The Prognathodes butterflyfishes are an underrated and seldom kept group of fishes that surely deserves some quality air time. While commoner species such as P. marcellae, P. aculeatus and P. aya make it into the trade from time to time, the majority are much less seldom seen and costs many more times than your standard Chaetodontid. P. guyanensis, P. basabei and the increasingly unobtainable P. brasiliensis are examples of the lesser seen members to this genus.
As with any other group of fish, there are bound to be some unobtainable ones that one can only dream of owning. P. falcifer and P. carlhubbsi are two that belong to the above mentioned group. Another two very similar but even lesser known species that are also out of reach are Prognathodes obliquus and P. dichrous. These two stunning fish in monochrome hail from the Atlantic, with P. obliquus found only in St. Paul’s Rocks and P. dichrous found only in the Ascension islands.
The locality in which they inhabit has obviously made them unavailable to the masses. P. obliquus, being a “brazilian” endemic is prohibited from being exported. The endemicity to St. Paul’s Rocks where the funky colored queen angels live makes collection all the more difficult, even if collection was allowed. P. dichrous on the other hand, is a resident to the Ascension islands. For as long as no wild caught resplendent angelfish appear in the trade, you can forget about ever seeing one for sale again. Sure, maybe one day we’ll see some illegal ones sneaking their way into the trade. It hasn’t happened in years and probably never will.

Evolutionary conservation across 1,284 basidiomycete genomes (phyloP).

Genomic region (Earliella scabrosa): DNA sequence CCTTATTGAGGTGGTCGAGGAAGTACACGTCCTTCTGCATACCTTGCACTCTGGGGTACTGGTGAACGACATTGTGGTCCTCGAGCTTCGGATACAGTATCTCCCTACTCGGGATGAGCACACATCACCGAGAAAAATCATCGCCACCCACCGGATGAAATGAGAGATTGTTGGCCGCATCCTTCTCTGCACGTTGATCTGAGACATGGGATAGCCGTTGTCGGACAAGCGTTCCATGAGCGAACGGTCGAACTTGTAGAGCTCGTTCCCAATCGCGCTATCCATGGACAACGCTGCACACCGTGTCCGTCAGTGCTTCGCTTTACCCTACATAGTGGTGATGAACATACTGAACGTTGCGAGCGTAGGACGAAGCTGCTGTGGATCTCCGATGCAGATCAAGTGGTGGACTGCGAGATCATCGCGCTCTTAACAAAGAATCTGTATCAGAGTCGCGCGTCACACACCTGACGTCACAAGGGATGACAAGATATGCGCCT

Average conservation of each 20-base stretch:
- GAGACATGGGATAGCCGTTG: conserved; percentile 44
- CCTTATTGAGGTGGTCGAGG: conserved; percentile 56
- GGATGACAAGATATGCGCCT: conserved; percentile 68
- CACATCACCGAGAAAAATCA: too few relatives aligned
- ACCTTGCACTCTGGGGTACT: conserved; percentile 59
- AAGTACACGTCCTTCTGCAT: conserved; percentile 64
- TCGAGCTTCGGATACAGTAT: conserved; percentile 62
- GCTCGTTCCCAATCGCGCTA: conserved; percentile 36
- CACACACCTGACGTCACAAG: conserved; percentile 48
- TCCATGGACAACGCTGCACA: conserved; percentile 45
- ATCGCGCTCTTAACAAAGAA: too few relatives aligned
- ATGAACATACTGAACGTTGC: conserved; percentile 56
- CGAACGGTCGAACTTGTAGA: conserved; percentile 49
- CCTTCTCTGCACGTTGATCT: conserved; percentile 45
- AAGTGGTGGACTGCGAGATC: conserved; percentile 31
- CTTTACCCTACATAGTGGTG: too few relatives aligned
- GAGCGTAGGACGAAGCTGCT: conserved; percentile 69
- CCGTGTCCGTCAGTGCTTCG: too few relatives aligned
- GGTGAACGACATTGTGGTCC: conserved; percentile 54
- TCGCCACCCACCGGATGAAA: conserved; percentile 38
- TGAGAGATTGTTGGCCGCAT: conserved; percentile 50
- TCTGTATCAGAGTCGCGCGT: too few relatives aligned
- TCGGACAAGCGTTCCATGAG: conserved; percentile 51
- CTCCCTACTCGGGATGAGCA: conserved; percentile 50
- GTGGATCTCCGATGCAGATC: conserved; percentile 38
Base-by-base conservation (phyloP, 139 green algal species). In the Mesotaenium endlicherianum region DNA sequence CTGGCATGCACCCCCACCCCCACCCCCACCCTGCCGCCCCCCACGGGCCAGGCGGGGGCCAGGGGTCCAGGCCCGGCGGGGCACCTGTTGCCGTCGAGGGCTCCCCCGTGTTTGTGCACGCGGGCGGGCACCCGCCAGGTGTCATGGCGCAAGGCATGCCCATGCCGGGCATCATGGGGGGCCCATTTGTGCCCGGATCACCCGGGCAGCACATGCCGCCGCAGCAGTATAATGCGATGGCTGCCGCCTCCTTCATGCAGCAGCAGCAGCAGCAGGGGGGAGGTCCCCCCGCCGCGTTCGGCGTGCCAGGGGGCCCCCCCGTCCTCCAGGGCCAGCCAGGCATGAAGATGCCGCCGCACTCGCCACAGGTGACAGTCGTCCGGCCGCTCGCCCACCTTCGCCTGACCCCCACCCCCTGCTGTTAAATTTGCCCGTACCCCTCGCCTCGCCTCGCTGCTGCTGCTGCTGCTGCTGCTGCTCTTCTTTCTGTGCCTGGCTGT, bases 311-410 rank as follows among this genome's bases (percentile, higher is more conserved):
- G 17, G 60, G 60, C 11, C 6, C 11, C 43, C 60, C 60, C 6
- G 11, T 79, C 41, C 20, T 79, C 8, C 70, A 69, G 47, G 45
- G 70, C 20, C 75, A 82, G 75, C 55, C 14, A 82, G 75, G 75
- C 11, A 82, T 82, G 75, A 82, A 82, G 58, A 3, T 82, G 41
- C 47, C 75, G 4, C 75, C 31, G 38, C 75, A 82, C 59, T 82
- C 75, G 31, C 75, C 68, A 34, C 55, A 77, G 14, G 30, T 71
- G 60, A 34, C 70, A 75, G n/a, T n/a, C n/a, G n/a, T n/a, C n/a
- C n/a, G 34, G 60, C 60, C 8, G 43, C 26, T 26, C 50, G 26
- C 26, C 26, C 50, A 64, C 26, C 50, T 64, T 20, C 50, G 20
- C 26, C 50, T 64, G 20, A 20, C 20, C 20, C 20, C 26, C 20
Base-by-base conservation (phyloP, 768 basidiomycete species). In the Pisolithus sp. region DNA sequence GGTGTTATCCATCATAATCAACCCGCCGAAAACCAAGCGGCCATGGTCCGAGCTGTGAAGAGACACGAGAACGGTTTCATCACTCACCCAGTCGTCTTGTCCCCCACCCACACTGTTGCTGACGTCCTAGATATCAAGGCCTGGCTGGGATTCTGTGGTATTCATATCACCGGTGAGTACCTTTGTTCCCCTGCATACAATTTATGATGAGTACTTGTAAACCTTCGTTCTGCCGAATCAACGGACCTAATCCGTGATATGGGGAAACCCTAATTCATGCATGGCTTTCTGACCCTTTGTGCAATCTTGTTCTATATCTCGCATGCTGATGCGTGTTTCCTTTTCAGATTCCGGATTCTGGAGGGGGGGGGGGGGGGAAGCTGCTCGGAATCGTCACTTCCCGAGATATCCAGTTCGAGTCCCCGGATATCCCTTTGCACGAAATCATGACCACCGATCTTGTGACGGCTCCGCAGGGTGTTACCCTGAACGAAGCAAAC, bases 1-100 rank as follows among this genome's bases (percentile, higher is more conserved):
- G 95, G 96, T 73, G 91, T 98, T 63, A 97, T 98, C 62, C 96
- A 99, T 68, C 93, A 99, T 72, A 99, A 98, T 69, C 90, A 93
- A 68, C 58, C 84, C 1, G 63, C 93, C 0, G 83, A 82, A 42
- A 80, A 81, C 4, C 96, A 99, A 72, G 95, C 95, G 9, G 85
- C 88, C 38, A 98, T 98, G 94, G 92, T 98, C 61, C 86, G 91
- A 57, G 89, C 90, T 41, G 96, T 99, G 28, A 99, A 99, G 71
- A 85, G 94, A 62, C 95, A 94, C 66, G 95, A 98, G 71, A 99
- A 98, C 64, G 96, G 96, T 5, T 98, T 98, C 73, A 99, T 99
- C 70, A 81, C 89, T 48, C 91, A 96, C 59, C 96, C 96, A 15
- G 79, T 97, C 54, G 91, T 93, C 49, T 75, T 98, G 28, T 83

Willing to try your hand on some pretty Prognathodes? As mentioned above, a few species are commonly offered for sale and are worth a try. You’ll enjoy these moderately easy fish to keep with unique swimming behavior. That is, if you’re a butterflyfish fan. But until then, here’s one last picture for the diehards. Perhaps the only hybrid Prognathodes to be documented and entered the trade. P. aya X P. guyanensis, courtesy of Kevin Kohen of LiveAquaria.
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